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TEMPORARY CLOSURE NOTICE

Due to the rapidly developing COVID-19 pandemic and the government restrictions in place, we will close for a little bit now to wait this out. 

Freycinet Resort will be closed until such time as the restrictions are lifted. 

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Visiting Tasmania in Autumn

Autumn is one of the best times to visit Tasmania. The weather is still pleasant – warm and dry in the daytime, with clear blue skies above – but you’ll encounter fewer crowds than in the summer, and enjoyeven more opportunities to experienceour sights and scenery.

The light in Tasmania always has a magical quality, but never more so than in the autumn months, which run from March through to May. With the sun lower in the sky, the whole island is lit with a beautiful soft glow, and the beaches, forests and granite mountains surrounding Freycinet Resort will provide a spectacular backdrop to your visit.

At night, the darker autumn skies mean there is a chance for you to spot the Aurora Australis, or southern lights. Whether you’re a professional photographer or just an enthusiastic amateur, don’t forget to bring your camera!

Visiting Tasmania’s Beaches in Autumn

Tasmania’s East Coast is famous for its stunning beaches, and at this time of year it’s not unusual to step onto an expanse of white sand and realise you’ve got the whole place to yourself. There’s no better way to unwind and relax than take a long, quiet walk with only the seabirds for company.

There is 10km of pristine white sand at Friendly Beaches, just at the north end of the Freycinet Peninsula, and a few kilometres south of Swansea you’ll find the hidden gem that is Cressy Beach, part of a small coastal reserve with impressive views of the Freycinet coastline.

Autumn also brings some of the best surf conditions to Tasmania.In early Autumn the water will be warmer, but hang on until late Autumn if you’re looking for larger swells. On the East Coast, Scamander, Bicheno and Beaumaris are all popular surf spots.

Exploring Tasmania’s National Parks in Autumn

Freycinet Resort is ideally situated for visiting Freycinet National Park. The park’s attractions, which include the world-famous Wineglass Bay, are much quieter in autumn than they are in the summer months and you should be able to enjoy a leisurely walk to the Wineglass Bay Lookout without encountering any big crowds.

There are several other National Parks within easy drive of Freycinet, including Douglas Apsley to the north, and Maria Island to the south. Maria Island is a natural sanctuary where only walking and cycling is permitted, so you’ll have to leave yourcar in Triabunna and hop on the ferry.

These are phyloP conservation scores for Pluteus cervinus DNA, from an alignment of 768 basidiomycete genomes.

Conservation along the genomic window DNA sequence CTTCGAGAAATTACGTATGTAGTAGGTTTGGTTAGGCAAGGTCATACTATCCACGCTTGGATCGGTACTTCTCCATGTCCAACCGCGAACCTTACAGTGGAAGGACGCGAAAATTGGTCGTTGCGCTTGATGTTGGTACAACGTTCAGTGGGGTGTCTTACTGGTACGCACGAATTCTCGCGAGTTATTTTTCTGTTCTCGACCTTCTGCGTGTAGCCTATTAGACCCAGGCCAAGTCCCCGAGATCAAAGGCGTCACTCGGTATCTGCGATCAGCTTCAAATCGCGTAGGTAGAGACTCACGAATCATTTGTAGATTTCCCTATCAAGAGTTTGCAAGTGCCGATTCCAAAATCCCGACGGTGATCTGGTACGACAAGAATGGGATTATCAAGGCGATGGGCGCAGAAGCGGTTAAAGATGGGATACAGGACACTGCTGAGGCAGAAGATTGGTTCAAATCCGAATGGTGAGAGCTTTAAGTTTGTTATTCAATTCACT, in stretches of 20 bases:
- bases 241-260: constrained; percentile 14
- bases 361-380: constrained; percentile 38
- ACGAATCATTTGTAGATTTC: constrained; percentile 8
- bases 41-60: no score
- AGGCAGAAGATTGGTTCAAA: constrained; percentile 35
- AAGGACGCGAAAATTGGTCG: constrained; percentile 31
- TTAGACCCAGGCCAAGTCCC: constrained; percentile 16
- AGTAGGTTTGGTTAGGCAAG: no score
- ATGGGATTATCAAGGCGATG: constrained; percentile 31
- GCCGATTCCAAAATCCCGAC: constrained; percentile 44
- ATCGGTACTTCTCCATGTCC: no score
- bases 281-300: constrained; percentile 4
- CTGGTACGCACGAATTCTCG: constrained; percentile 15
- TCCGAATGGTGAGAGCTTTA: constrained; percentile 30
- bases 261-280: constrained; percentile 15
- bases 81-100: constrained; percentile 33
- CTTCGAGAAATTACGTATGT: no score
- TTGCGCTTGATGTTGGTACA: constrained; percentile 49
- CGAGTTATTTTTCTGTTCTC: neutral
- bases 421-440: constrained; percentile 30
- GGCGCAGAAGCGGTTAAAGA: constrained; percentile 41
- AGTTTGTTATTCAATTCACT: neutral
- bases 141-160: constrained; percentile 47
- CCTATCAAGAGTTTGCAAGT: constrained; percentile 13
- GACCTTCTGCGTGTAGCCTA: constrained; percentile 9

Take at least a day on Maria Island to wander the ruins of Darlington convict penitentiary and admire the island’s wildlife, which includes wombats, pademelons, Forester Kangaroos and Bennetts Wallabies. At Fossil Cliffs, you’ll have the chance to examine the ancient fossils embedded in the limestone, before checking out the beautiful rock formations and patterns in the sandstone at Painted Cliffs.

Tasmanian Wildlife

The cooler autumn weather does little to slow down Tasmania’s amazing native wildlife, with wombats, pademelons and many endemic bird species still commonly seen.

May is also one of the best times to see humpback whales as they migrate north to breeding grounds off the coast of Queensland and Western Australia. The migration path takes the whales up the East Coast of Tasmania, so if you’re visiting at this time of year it’s highly recommended to book a boat trip. Wineglass Bay Cruises offer day tours leaving from Coles Bay.

Tasmania is home to the fagus tree, orNothofagusgunnii, a deciduous beech species found only here. At just a couple of metres high, the fagusputs on a spectacular display every autumn as it turns from rust red through to brilliant gold. Mount Field and Cradle Mountain are two of the best places to see the turning of the fagus from late April to May.

Seasonal food and drink

Tasmania is famous for its quality food and beverages. While there are plenty of places to eat out along the East Coast, the cooler autumn nights also provide the opportunity to relax in your room and enjoy some of the produce that you’ve picked up at the vineyards and cellar doors along the Great Eastern Drive.

This is a great time of year to be sampling nuts and honey, new season apples, forest mushrooms, and locally caught crayfish – accompanied, of course, by a glass of one of Tasmania’s highly regarded cool climate wines.

Autumn events and festivals in Tasmania

The East Coast of Tasmania is a hive of activity during the autumn – with everything from farmers markets to festivals – and the local tourism body has a monthly calendar of events where you can see what’s on.

Just half an hour from Freycinet Resort, you’ll find the award-winning, architecturally designed Devil’s Corner Cellar Door. As well as a place to enjoy wine tastings, woodfired pizza and fresh seafood, Devil’s Corner holds regular live music sessions. Check out their website for the latest line-up.

In early April, The ECHO Festival, or East Coast Harvest Odyssey, takes place. This is a food-filled, harvest-inspired festival held on the banks of the Swan River in Cranbrook. You can expect an abundance of local food, live music and storytelling, and a communal barefoot ‘grape stomping’ in collaboration with Spring Vale wines.

Elsewhere in the state, you’ll find dozens of other festivals and major events taking place during the autumn. These include the Flinders Island Wild Weekend and Spiegeltent Hobart in March, King Island Long Table Event in April, and AgFest near Launceston in early May. Keep an eye on Discover Tasmania’s website for more as they’re announced.

– Ruth Dawkins ( commissioned by Freycinet Resort)